How To Get Reimbursed For Delayed or Lost Luggage
Since I got into the "credit card game" around 2018, I (fortunately) have not had to deal with delayed or lost luggage, but it always gave me a peace of mind knowing that if something were to happen, my credit card travel protection benefits would kick in.
In summer of 2020, during my American Airlines flight from Philadelphia to San Francisco, I finally got a chance to test the effectiveness of my credit card travel benefits when AA misplaced our luggages. For more details on how I booked this flight, check out this post.
Before claiming any reimbursements from credit cards, be sure to first ask your carrier (airline) for compensation. In most cases, the credit card coverage will only apply for excess amounts after deducting the airline's own reimbursements. I'll cover my experience in more detail later in the article.
Credit Card Coverage
There are two main travel benefits that will cover you in the case of lost of delayed baggage. Note that this is specific for Chase Sapphire Reserve (which was what I used, review here), but are similar with other travel credit cards:
Baggage Delay Insurance - If your bags are delayed for more than 6 hours, you may be reimbursed for emergency purchase of essential items, up to $100/day for 5 days.
Lost Luggage Reimbursement - If your bags are lost, you and your immediate family members may be reimbursed up to $3000 per person.
You are automatically eligible if your trip was paid (even partially) using an eligible card, including on award flights (in my case where I paid the taxes using my card). Knowing your full benefits before a trip is especially important, since you may not have time to understand your coverage when it actually happens.
When we arrived at SFO, it appeared that my girlfriend and I weren't the only ones missing our bags. Everyone on our flight who had checked bags were missing theirs! My theory is that since it was during the height of the pandemic, moving time-critical cargo was much more valuable for the airline, and not many passengers will ask for reimbursements anyways...but...this is just a theory.
The ridiculous thing was the airline made no announcement at the baggage claim, even after the carousel stopped spinning after over 30 minutes and it was evident no more bags were going to come out.
People started lining up at the baggage claim office to find out more. One by one, it seemed like AA told the passengers that the bags were somehow not loaded, and that they will be delivered on the next available flight. It was a very inefficient process, especially during COVID when we were supposed to minimize contact between people.
When it was finally our turn, they basically told us the same thing as everyone in front (that the bags will be put on the next available flight), and won't arrive until the next day.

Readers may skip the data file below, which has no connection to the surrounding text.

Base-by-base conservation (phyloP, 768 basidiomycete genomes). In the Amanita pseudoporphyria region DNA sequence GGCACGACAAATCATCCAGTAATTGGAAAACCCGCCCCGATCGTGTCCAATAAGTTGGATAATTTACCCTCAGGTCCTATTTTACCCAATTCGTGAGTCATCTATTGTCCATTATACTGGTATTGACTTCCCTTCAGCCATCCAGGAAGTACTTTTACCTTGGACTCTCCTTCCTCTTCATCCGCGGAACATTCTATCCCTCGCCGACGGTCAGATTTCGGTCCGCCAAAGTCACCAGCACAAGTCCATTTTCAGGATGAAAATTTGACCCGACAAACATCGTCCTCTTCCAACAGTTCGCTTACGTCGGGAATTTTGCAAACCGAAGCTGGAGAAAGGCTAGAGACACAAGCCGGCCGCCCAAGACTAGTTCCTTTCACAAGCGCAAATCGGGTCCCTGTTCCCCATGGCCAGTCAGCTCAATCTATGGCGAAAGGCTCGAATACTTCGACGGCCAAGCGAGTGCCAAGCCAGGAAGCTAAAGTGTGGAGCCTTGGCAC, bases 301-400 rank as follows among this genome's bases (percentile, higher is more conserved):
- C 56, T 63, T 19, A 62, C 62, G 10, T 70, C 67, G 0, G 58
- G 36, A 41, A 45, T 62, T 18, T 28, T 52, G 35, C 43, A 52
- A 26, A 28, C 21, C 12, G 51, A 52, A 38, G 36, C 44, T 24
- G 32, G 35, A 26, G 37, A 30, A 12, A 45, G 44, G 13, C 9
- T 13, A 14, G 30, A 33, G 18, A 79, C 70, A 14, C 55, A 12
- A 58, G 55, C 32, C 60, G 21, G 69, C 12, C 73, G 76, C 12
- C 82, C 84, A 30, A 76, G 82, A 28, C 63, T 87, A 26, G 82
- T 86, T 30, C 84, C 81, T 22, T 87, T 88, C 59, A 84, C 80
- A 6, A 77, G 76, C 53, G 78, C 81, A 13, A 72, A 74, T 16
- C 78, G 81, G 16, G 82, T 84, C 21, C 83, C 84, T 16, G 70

This was particularly inconvenient for us, since we were moving to our new apartment in San Francisco, with no furnitures or bedding (or anything really). All our essentials like air mattress, towels, toiletries, etc were all in our 4 checked bags!
I noticed no one asked for any sort of reimbursement, so I decided to ask at the baggage claim counter. Good thing I did! I was immediately given 2 amenity kits that contained essential toiletries, and a form outlining the reimbursement procedure and how to make a claim. I also knew that anything AA did not cover will ultimately be covered by Chase.
Below is a step-by-step process on how to get reimbursed:
(1) Get delayed baggage receipt at the airport baggage claims office
(2) Go buy your necessities, save the receipts!
(3) Within 30 days of delay (AA), submit a reimbursement form to the airline. In my experience, this was a very streamlined process. I received an email and follow-up phone call from the AA agent shortly, who processed my request and sent me a check! Unfortunately, the airline only covered clothing and toiletries. I could have pushed for more, but seeing as Chase will be covering the remainder, I didn't see the need to push it further.
(4) Once I received the final compensation amount from the airline, I was able to get started on the claim with Chase. This is a similar process to how I filed purchase protection and extended warranty claims. Here is a list of what I needed to submit:
- Chase Card Benefit Services EClaims form (available here)
- Flight reservation PDF
- AA delayed baggage receipt
- AA baggage delivery form
- AA final compensation amount
- Receipts and credit card statement
- Description of relationship (if traveling with someone else)
And that was it! I received my payment via direct deposit shortly after!
Although it was unfortunate that our bags arrived a day later, knowing that expenses incurred during the period in between would be covered gave us a peace of mind. Thinking back, it also made our Lyft ride from the airport to our new apartment much easier, since instead of carrying 4 big suitcases ourselves, they were delivered straight to our door the next day!
This experience showed that it is worth it to study up on credit card benefits, especially before a trip. This way, if something were to happen, you will feel much more relaxed knowing what you can fall back on! Just having this benefit alone more than justified the annual fee of the card itself!
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This site is for informational purposes only. Contents and opinions expressed are the author's alone and your experience may vary. The author is not a financial/investment/tax/legal professional of any kind. CreditFred strives to provide the most accurate and up-to-date information possible, but the strategies and tips provided should not be replicated before you conduct your own research and, if needed, consult with a financial professional.